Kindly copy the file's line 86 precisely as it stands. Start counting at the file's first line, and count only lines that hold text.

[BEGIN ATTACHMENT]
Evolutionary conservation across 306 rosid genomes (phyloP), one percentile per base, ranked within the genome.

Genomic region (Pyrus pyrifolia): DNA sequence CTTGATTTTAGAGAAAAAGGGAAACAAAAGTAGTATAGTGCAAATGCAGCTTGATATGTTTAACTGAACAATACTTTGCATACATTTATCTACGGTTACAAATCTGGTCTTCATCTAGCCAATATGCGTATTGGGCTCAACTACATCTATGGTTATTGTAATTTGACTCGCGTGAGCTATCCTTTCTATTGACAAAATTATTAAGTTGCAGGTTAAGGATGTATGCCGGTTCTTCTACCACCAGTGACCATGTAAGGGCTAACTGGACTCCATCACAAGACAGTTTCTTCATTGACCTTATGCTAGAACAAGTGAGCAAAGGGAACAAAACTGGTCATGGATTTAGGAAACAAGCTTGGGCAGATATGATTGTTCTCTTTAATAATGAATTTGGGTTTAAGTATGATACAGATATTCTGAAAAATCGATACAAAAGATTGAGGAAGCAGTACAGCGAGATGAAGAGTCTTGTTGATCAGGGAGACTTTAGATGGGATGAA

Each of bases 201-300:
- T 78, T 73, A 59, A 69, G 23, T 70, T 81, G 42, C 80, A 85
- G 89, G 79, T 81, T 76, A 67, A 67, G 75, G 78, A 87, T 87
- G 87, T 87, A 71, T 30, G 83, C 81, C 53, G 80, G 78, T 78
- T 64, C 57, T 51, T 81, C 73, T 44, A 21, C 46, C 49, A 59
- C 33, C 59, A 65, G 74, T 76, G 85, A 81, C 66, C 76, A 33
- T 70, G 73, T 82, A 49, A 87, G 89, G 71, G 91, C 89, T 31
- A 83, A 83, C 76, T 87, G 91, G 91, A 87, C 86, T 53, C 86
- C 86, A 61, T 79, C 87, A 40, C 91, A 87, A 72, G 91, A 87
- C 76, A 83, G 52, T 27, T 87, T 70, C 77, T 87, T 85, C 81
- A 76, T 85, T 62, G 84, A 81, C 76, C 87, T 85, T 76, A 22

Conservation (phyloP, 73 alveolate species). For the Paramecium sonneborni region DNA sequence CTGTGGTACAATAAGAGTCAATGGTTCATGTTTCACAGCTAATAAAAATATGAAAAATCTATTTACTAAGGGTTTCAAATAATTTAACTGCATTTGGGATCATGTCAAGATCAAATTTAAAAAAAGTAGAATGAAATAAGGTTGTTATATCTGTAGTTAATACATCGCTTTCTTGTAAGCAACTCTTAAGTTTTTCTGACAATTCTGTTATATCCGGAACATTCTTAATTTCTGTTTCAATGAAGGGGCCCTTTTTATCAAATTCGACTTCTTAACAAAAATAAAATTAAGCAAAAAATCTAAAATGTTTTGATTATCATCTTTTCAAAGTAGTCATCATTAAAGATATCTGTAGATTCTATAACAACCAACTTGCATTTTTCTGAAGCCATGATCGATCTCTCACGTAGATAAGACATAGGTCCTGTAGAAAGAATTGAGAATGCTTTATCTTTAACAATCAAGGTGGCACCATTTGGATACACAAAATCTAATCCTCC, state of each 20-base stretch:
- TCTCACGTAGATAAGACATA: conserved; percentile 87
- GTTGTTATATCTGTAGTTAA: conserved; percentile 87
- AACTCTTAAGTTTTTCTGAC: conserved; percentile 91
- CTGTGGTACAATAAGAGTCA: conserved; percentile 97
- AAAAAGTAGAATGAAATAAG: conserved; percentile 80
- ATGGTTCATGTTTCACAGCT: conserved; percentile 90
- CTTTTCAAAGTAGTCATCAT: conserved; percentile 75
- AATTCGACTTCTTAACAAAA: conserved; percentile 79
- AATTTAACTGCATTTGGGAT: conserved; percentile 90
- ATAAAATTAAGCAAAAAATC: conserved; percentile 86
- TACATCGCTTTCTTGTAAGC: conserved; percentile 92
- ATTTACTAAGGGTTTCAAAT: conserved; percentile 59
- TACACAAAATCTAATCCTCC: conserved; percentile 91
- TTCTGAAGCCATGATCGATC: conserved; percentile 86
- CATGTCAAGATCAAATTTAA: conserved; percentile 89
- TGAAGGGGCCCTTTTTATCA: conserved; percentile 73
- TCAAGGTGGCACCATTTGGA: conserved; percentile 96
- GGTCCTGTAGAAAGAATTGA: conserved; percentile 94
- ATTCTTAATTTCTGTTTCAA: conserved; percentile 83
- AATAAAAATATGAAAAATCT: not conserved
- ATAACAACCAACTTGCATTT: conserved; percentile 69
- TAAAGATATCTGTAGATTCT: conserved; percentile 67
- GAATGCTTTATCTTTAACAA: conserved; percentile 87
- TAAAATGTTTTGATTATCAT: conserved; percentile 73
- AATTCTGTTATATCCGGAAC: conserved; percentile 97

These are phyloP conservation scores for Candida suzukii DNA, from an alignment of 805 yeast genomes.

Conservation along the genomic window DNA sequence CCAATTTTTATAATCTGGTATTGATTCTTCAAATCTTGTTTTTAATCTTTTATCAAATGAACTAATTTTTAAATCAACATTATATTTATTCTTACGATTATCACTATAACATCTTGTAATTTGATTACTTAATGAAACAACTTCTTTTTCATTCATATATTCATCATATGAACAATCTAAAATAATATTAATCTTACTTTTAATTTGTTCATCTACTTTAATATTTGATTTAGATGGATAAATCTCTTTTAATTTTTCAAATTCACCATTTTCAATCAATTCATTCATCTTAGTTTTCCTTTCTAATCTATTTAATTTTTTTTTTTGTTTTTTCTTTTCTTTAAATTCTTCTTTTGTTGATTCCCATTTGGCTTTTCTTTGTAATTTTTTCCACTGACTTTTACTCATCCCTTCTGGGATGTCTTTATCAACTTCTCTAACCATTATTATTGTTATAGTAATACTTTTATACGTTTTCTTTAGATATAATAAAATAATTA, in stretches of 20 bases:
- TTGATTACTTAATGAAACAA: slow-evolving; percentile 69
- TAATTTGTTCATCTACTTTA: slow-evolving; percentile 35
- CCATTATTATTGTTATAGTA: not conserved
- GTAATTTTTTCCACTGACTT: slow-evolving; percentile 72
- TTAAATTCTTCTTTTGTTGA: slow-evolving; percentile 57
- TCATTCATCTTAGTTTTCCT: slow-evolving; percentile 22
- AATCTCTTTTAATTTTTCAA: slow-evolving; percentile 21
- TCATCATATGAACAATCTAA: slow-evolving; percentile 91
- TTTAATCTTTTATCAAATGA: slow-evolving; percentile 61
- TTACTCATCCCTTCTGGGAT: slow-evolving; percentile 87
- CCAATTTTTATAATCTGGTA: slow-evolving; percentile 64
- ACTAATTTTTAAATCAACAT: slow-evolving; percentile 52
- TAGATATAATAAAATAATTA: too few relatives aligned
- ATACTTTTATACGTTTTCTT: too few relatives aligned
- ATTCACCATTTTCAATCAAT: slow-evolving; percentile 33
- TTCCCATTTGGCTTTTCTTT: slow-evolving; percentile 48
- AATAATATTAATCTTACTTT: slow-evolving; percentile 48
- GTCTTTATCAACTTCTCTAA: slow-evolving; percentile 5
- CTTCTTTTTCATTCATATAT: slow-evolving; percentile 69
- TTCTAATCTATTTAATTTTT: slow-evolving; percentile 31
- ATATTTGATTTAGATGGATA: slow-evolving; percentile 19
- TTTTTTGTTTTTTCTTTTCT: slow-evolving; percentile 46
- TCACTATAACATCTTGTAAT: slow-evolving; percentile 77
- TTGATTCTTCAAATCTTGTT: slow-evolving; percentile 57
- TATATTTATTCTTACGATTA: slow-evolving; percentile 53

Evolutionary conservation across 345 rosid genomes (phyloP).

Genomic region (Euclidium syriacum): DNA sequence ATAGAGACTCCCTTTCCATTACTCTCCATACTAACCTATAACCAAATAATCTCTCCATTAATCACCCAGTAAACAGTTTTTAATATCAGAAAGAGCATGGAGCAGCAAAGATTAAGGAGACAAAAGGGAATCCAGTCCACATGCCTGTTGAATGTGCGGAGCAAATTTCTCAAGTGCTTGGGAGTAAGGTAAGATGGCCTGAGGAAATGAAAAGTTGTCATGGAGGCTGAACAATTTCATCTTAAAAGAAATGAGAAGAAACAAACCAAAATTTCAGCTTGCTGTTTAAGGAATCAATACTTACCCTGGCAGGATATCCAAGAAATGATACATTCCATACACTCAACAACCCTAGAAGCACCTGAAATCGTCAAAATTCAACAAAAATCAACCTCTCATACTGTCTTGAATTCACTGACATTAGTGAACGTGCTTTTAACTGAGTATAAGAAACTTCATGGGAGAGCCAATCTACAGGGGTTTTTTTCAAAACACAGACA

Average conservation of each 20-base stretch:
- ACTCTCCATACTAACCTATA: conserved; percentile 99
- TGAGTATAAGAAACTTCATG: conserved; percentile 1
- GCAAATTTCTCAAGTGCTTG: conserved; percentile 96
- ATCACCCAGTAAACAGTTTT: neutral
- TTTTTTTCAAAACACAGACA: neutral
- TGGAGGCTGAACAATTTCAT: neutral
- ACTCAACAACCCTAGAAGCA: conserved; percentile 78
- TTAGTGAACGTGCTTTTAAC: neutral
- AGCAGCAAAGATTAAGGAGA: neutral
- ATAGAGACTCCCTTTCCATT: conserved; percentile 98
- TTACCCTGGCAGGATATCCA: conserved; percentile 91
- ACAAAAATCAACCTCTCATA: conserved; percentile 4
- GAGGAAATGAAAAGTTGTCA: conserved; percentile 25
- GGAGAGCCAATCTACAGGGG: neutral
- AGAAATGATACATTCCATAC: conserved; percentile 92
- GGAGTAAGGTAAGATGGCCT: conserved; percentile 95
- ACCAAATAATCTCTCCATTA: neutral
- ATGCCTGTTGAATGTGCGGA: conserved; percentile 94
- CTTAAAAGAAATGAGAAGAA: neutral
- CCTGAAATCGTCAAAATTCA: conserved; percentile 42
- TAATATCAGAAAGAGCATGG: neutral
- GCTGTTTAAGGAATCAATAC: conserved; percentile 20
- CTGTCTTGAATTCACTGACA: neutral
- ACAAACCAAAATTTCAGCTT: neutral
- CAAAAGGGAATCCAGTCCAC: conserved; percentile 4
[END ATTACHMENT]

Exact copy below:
- ACCAAATAATCTCTCCATTA: neutral